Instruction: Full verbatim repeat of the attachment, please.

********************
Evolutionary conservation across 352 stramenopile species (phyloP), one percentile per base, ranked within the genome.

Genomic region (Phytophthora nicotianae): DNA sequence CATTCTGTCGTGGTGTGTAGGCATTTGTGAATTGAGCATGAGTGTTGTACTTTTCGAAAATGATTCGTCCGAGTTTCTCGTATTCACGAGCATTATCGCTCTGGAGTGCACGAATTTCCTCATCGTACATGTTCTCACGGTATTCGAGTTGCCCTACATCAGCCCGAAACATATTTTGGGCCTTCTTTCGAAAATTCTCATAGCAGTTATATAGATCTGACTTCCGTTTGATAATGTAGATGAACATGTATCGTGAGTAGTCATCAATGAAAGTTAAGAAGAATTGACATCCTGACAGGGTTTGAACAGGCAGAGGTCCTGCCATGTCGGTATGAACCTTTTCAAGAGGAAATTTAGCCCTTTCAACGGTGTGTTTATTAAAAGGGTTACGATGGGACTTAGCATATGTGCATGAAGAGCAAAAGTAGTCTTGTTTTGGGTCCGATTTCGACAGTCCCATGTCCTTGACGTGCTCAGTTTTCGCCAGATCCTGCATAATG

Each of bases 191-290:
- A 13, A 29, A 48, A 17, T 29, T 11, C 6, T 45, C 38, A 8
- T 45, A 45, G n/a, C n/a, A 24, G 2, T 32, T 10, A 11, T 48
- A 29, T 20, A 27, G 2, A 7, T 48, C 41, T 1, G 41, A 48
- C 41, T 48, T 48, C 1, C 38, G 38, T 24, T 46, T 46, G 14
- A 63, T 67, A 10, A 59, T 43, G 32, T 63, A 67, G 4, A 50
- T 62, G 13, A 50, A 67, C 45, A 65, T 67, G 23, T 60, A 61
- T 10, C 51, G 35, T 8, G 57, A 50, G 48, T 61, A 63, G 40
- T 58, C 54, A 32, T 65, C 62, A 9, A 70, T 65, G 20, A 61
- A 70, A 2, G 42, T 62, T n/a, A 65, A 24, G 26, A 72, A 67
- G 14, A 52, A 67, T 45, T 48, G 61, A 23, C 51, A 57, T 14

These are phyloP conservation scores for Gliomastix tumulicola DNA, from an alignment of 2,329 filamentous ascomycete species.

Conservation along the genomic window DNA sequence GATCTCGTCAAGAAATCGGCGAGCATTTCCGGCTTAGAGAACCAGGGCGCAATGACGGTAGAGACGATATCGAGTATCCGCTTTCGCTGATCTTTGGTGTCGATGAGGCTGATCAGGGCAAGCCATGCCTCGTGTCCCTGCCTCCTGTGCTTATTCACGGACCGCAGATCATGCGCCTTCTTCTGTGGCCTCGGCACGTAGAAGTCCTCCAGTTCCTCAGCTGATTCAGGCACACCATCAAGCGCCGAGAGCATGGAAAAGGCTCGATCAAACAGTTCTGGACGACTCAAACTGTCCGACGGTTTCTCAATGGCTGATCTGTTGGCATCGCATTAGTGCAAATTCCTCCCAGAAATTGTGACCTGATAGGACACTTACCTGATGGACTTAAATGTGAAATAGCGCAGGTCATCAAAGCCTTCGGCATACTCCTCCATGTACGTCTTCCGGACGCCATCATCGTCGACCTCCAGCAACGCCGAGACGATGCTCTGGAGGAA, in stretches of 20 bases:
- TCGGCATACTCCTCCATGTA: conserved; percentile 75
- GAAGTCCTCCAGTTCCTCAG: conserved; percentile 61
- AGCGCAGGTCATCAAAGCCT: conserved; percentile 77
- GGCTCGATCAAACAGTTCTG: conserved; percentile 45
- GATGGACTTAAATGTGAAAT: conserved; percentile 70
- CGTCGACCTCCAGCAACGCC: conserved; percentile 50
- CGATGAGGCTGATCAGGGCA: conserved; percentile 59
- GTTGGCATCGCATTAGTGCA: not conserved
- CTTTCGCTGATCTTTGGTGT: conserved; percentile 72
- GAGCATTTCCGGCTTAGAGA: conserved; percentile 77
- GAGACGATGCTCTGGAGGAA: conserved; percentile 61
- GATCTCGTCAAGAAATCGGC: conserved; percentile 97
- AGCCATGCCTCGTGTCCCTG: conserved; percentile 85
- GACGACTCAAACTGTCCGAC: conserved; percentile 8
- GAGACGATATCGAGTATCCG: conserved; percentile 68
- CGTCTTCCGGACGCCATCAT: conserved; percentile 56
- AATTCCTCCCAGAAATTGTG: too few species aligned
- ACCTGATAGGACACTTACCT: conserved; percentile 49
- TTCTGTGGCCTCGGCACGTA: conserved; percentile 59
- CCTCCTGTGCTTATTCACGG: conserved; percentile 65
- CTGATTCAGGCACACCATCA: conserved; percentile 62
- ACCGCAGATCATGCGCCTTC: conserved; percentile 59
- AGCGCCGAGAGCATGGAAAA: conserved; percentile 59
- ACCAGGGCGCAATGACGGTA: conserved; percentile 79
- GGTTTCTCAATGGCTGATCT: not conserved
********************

Evolutionary conservation across 352 stramenopile species (phyloP), one percentile per base, ranked within the genome.

Genomic region (Phytophthora nicotianae): DNA sequence CATTCTGTCGTGGTGTGTAGGCATTTGTGAATTGAGCATGAGTGTTGTACTTTTCGAAAATGATTCGTCCGAGTTTCTCGTATTCACGAGCATTATCGCTCTGGAGTGCACGAATTTCCTCATCGTACATGTTCTCACGGTATTCGAGTTGCCCTACATCAGCCCGAAACATATTTTGGGCCTTCTTTCGAAAATTCTCATAGCAGTTATATAGATCTGACTTCCGTTTGATAATGTAGATGAACATGTATCGTGAGTAGTCATCAATGAAAGTTAAGAAGAATTGACATCCTGACAGGGTTTGAACAGGCAGAGGTCCTGCCATGTCGGTATGAACCTTTTCAAGAGGAAATTTAGCCCTTTCAACGGTGTGTTTATTAAAAGGGTTACGATGGGACTTAGCATATGTGCATGAAGAGCAAAAGTAGTCTTGTTTTGGGTCCGATTTCGACAGTCCCATGTCCTTGACGTGCTCAGTTTTCGCCAGATCCTGCATAATG

Each of bases 191-290:
- A 13, A 29, A 48, A 17, T 29, T 11, C 6, T 45, C 38, A 8
- T 45, A 45, G n/a, C n/a, A 24, G 2, T 32, T 10, A 11, T 48
- A 29, T 20, A 27, G 2, A 7, T 48, C 41, T 1, G 41, A 48
- C 41, T 48, T 48, C 1, C 38, G 38, T 24, T 46, T 46, G 14
- A 63, T 67, A 10, A 59, T 43, G 32, T 63, A 67, G 4, A 50
- T 62, G 13, A 50, A 67, C 45, A 65, T 67, G 23, T 60, A 61
- T 10, C 51, G 35, T 8, G 57, A 50, G 48, T 61, A 63, G 40
- T 58, C 54, A 32, T 65, C 62, A 9, A 70, T 65, G 20, A 61
- A 70, A 2, G 42, T 62, T n/a, A 65, A 24, G 26, A 72, A 67
- G 14, A 52, A 67, T 45, T 48, G 61, A 23, C 51, A 57, T 14

These are phyloP conservation scores for Gliomastix tumulicola DNA, from an alignment of 2,329 filamentous ascomycete species.

Conservation along the genomic window DNA sequence GATCTCGTCAAGAAATCGGCGAGCATTTCCGGCTTAGAGAACCAGGGCGCAATGACGGTAGAGACGATATCGAGTATCCGCTTTCGCTGATCTTTGGTGTCGATGAGGCTGATCAGGGCAAGCCATGCCTCGTGTCCCTGCCTCCTGTGCTTATTCACGGACCGCAGATCATGCGCCTTCTTCTGTGGCCTCGGCACGTAGAAGTCCTCCAGTTCCTCAGCTGATTCAGGCACACCATCAAGCGCCGAGAGCATGGAAAAGGCTCGATCAAACAGTTCTGGACGACTCAAACTGTCCGACGGTTTCTCAATGGCTGATCTGTTGGCATCGCATTAGTGCAAATTCCTCCCAGAAATTGTGACCTGATAGGACACTTACCTGATGGACTTAAATGTGAAATAGCGCAGGTCATCAAAGCCTTCGGCATACTCCTCCATGTACGTCTTCCGGACGCCATCATCGTCGACCTCCAGCAACGCCGAGACGATGCTCTGGAGGAA, in stretches of 20 bases:
- TCGGCATACTCCTCCATGTA: conserved; percentile 75
- GAAGTCCTCCAGTTCCTCAG: conserved; percentile 61
- AGCGCAGGTCATCAAAGCCT: conserved; percentile 77
- GGCTCGATCAAACAGTTCTG: conserved; percentile 45
- GATGGACTTAAATGTGAAAT: conserved; percentile 70
- CGTCGACCTCCAGCAACGCC: conserved; percentile 50
- CGATGAGGCTGATCAGGGCA: conserved; percentile 59
- GTTGGCATCGCATTAGTGCA: not conserved
- CTTTCGCTGATCTTTGGTGT: conserved; percentile 72
- GAGCATTTCCGGCTTAGAGA: conserved; percentile 77
- GAGACGATGCTCTGGAGGAA: conserved; percentile 61
- GATCTCGTCAAGAAATCGGC: conserved; percentile 97
- AGCCATGCCTCGTGTCCCTG: conserved; percentile 85
- GACGACTCAAACTGTCCGAC: conserved; percentile 8
- GAGACGATATCGAGTATCCG: conserved; percentile 68
- CGTCTTCCGGACGCCATCAT: conserved; percentile 56
- AATTCCTCCCAGAAATTGTG: too few species aligned
- ACCTGATAGGACACTTACCT: conserved; percentile 49
- TTCTGTGGCCTCGGCACGTA: conserved; percentile 59
- CCTCCTGTGCTTATTCACGG: conserved; percentile 65
- CTGATTCAGGCACACCATCA: conserved; percentile 62
- ACCGCAGATCATGCGCCTTC: conserved; percentile 59
- AGCGCCGAGAGCATGGAAAA: conserved; percentile 59
- ACCAGGGCGCAATGACGGTA: conserved; percentile 79
- GGTTTCTCAATGGCTGATCT: not conserved